My husband and I bought a house in 1966. We remodeled it multiple times, the last time with the help of an architect friend. It was our intent to stay there for the rest of our lives. It was an intergenerational neighborhood, walking distance to the guitar teacher and the Plez U (more or less a 7-11), full of babysitters. In my heart I hoped our occupancy would last at least as long as we both lived, because I was nine years younger and healthier than my dear spouse. But my husband’s last three years were in a nursing home with kidney failure and growing dementia. Left to fend for myself in a five bedroom house on three levels on an acre and a quarter of land, I moved to the retirement community that adjoins the nursing home where Carl was staying just across the street.
The only other time I had lived in a largely single generation community was in college, and that was always understood to be a transitional situation. But for eight years now I have lived in a community where there are no residents under sixty and an average age probably closer to 80. Which I will be in just a few months. Yes, we are also a transitional generation, but the transitions looming are definitely not of the college graduation variety.
Don’t worry! We retirement community dwellers see younger people. Some of them mow our lawns (I still mow my own, but most don’t) or wait on our tables or tend our ailments (you do get used to having doctors the ages of your grown children). Adjacent neighborhoods bring dog walkers and bike riders because our streets are city streets open to all, and it’s a nice place to walk or ride. The staff at the retirement center are all much younger, including the charming but demanding drillmaster who teaches our exercise class. I have friends on the outside who are too young to live here. I tutor a 12 year old middle school student in language Arts. I go to church, even if right now it is still on Zoom. I am involved in a civic organization that keeps me on Zoom as its co-president. But I do spend most of my time with my generational peers, and I’ve discovered that maybe that’s not such a bad thing.
Here we are all in a new and different stage of life. Most of us are retired. Our days are flexible. We have aches and pains. We suffer losses, losses of sight, hearing, and stamina. Losses off friends, neighbors, family. We forget things. We also commiserate, encourage, and support each other in matters small and large. We learn from each other how to tackle new challenges. We celebrate grandchildren getting married and great grand-children following not long after (or with this generation, sometimes before). Those of us who can still drive give rides to those who can’t. We laugh at our mistakes and comfort one another when life gets hard. In many ways, it is like living in a dorm (or college apartment?), because both house people of the same generation more or less going through the same life changes.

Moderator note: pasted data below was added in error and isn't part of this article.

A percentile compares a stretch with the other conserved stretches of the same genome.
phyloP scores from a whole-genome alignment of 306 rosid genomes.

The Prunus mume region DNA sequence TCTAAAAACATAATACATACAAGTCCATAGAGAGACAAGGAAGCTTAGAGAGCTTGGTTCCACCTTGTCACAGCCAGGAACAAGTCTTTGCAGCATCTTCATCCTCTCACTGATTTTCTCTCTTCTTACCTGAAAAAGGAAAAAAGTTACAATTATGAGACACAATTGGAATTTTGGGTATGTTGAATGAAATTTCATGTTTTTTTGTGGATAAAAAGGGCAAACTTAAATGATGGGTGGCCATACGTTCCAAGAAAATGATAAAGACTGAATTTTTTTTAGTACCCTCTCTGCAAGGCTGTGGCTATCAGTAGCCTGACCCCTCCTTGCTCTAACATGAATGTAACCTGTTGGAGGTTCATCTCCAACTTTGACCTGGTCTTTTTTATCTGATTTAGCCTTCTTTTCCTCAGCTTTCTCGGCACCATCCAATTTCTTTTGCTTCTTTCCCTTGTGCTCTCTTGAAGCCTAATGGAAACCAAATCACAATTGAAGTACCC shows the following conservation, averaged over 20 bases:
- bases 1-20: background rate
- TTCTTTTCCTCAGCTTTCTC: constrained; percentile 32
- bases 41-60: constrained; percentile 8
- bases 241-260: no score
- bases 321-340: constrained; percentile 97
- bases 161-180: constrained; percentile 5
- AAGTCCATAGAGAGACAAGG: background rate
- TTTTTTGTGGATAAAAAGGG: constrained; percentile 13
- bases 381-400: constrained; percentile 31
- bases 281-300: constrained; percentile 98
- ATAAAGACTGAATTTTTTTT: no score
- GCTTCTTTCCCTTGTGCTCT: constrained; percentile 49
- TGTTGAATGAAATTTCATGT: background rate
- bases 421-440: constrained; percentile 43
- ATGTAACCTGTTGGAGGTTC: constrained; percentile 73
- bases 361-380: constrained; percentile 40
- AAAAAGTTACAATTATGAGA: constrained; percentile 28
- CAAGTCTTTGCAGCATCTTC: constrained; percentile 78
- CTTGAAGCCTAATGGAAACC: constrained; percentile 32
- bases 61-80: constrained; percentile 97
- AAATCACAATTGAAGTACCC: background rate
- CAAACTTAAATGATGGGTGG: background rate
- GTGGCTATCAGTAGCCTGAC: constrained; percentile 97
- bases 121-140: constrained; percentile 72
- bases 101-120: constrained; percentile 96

One of the pleasant things about living with a bunch of old folks is that they have long since ceased (with some exceptions) to be competitive. It’s just too hard, and it doesn’t seem to matter anyway. Social events are smaller and more casual. Women who took pride in their cooking now proudly announce that they hardly ever cook any more. Heels are shorter and pantyhose is a thing of the past except for weddings and funerals.
One dividing line in this community is between the still married and the newly single. In earlier decades, some women might be threatened by single women, but at our age, it’s more a question of how we women have a good social life among us when the married ones (some of them) are joined at the hip with a spouse? Often it is a spouse for whom they are a caregiver, but sometimes married couples are just used to doing things in pairs. As a result, a lot of new friendships form on the basis of marital status. At the same time, political polarization has led to a lot of friendships being grounded on a shared view of the world. Fortunately, there are enough of each political and/or religious persuasion in this community of some 250 souls, plus some in the middle, to ensure that there are enough congenial friends to go around. And for those with whom talk of politics or religion might be a dividing line, we can always retreat to cats, grandchildren, and gardening.
I truly believed I would never be attracted to a retirement community. Yet another life lesson of the golden years: never say never!.